Interview: Ten Big Tunes with Rod Taylor

July 29, 2012

Quintessential reggae veteran Rod Taylor‘s honeyed voice was always a stark contrast to his “Rocky T” nickname, given by Trenchtown school friend Clive Finlay because the youth was “tough like rockstone”. It was a voice that first came to the attention of the late Ossie Hibbert who recorded his debut tune in 1975 – setting him on the path to Jamaican chart success in the late seventies and early eighties with a string of producers before the business moved in the direction of digital and slackness. The same good timing was in evidence in 1991 when Rod relocated to France which was soon to become a European headquarters for reggae music. In March this year Taylor released his latest album ‘Original Roots’ with St Martin’s Bob Wasa and Toulouse’s Positive Roots Band: showing his class and consistency still unchanged. Angus Taylor caught up with his namesake on the road and asked for his favourite track off the new record and the story behind those crucial early sides that made his name – discovering three tantalising albums lost to posterity in the process!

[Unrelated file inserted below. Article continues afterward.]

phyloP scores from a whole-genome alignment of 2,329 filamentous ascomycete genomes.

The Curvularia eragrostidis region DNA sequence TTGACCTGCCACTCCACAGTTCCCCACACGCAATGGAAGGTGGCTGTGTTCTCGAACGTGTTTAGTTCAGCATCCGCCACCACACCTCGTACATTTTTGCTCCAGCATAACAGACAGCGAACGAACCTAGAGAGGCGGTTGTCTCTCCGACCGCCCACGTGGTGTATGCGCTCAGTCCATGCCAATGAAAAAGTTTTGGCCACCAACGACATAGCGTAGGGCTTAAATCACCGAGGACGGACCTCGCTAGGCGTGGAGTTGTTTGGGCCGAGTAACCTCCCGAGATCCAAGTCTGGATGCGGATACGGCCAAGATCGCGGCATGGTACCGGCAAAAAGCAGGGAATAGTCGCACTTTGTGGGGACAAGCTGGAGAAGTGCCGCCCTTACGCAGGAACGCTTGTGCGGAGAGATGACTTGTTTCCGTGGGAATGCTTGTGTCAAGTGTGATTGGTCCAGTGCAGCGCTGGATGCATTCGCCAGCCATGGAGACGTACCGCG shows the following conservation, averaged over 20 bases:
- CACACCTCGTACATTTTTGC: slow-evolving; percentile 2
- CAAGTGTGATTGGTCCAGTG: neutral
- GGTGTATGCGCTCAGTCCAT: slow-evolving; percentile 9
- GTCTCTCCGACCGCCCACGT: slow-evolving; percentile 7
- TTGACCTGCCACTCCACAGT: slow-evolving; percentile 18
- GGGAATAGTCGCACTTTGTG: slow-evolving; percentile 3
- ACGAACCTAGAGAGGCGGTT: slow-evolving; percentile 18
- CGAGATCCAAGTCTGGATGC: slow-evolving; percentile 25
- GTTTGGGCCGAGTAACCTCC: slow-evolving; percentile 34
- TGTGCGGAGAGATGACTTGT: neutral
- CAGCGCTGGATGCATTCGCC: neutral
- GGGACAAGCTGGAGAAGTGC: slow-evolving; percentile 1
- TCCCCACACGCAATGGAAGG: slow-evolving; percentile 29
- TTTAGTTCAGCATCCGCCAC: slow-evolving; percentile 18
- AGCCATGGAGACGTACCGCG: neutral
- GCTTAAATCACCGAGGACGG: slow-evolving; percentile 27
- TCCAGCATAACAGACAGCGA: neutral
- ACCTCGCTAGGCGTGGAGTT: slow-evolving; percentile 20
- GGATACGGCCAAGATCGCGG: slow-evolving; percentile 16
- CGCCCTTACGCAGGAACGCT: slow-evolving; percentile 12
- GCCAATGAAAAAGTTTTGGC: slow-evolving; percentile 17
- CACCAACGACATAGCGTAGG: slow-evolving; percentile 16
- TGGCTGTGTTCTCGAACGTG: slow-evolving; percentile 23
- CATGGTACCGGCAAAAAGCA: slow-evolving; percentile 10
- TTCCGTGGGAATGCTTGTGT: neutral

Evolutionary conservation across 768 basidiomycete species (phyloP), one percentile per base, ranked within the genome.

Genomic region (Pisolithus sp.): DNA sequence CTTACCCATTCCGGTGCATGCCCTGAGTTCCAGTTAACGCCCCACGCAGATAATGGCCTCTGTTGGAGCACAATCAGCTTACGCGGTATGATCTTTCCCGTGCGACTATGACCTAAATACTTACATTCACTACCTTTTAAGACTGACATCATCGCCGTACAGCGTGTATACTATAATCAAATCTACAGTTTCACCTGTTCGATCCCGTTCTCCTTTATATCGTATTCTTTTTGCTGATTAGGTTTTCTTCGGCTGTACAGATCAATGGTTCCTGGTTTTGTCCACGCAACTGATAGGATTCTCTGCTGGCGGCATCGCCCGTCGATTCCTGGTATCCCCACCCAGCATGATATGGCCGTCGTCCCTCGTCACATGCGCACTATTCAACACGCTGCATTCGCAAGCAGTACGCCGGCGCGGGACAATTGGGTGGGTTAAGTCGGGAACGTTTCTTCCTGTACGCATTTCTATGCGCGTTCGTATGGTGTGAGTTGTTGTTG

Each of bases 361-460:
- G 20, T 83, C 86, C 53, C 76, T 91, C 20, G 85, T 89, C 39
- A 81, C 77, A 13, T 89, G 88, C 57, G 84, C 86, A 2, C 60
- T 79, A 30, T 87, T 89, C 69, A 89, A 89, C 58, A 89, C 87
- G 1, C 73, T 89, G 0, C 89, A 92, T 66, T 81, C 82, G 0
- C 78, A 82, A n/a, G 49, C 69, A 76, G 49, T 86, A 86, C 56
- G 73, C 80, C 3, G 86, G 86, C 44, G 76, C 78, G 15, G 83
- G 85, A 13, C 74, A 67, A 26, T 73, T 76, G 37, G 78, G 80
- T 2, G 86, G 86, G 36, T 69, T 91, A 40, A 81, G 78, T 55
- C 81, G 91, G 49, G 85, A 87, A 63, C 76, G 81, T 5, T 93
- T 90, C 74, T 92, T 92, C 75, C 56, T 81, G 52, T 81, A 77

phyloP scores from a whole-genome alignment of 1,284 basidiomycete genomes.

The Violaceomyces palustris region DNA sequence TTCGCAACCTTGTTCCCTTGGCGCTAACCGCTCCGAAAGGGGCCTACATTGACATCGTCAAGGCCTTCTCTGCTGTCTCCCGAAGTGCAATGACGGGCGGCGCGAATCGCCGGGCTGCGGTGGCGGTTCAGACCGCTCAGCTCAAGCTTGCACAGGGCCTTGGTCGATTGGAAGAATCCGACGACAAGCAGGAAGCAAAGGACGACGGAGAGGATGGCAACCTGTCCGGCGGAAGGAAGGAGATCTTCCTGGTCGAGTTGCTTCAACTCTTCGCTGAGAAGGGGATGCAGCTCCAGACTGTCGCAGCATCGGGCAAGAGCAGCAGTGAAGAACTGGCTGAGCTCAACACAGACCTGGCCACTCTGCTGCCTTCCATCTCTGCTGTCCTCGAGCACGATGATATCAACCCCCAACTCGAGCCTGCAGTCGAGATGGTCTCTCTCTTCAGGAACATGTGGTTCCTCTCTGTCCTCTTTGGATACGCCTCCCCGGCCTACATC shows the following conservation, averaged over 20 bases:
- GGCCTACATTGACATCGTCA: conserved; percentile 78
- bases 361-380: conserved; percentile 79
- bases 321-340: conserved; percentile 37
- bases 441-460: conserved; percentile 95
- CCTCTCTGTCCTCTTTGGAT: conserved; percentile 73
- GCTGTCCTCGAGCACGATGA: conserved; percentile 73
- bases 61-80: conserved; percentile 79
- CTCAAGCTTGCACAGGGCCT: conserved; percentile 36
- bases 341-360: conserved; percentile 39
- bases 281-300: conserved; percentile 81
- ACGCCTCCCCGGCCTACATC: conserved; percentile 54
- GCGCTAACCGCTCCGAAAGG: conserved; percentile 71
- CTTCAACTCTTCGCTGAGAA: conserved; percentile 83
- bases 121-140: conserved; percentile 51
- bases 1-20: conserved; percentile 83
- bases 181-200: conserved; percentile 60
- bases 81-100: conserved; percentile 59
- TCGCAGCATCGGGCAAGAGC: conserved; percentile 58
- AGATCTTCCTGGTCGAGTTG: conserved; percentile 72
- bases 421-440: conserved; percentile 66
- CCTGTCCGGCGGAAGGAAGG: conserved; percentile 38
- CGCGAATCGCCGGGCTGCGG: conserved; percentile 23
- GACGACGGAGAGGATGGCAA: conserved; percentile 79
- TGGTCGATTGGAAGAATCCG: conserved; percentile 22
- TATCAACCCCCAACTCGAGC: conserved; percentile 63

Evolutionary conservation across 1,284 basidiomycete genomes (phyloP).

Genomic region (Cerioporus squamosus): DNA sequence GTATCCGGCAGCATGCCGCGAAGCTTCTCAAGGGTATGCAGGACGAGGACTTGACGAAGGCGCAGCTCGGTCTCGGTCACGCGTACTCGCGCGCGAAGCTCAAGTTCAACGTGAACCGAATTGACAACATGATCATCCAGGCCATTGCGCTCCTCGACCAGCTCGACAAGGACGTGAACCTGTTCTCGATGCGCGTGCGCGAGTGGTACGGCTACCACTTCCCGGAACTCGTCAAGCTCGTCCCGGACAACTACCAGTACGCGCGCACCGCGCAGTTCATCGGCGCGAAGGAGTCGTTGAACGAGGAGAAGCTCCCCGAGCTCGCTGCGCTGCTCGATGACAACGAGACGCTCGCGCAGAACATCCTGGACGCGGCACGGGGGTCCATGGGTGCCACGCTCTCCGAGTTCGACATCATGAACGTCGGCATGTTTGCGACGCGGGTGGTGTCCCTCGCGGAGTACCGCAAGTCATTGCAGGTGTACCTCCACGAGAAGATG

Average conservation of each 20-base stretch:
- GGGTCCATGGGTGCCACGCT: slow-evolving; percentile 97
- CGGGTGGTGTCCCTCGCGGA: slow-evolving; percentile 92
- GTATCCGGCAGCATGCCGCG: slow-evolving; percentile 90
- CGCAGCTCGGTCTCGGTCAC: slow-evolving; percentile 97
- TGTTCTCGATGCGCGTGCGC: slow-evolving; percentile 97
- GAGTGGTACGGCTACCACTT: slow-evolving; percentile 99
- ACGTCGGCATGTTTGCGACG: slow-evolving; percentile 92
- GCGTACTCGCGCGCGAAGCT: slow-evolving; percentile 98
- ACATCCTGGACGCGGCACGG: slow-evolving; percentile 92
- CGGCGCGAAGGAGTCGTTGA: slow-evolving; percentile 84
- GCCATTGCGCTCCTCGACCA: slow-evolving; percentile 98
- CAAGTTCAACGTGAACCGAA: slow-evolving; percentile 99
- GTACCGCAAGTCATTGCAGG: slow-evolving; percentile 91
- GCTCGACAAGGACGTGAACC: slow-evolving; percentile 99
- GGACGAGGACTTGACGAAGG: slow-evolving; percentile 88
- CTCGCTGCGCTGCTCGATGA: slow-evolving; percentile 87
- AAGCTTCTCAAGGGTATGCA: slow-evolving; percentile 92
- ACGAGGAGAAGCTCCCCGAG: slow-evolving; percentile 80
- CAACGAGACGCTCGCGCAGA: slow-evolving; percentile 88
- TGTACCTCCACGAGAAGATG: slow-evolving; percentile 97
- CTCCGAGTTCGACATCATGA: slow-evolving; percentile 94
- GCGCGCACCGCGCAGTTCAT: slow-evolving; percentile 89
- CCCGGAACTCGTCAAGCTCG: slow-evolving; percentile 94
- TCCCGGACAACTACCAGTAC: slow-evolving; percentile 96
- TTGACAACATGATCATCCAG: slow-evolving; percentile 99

Rod Taylor

Badman Comes and Goes
Producer: Ossie Hibbert (1975)

My first live show as a youth coming up was with amateur artists at the Bohemia Club near Halfway Tree. I sang Sea Of Love by Phil Philips originally, sung by the Heptones, on the version side. The owner of the club was Mr Hamilton and the backing band would become big name musicians later. On bass was Ranchie Davis who I met that night. I also met Michael Rose. That night I won the Bohemia amateur show with Sea Of Love.

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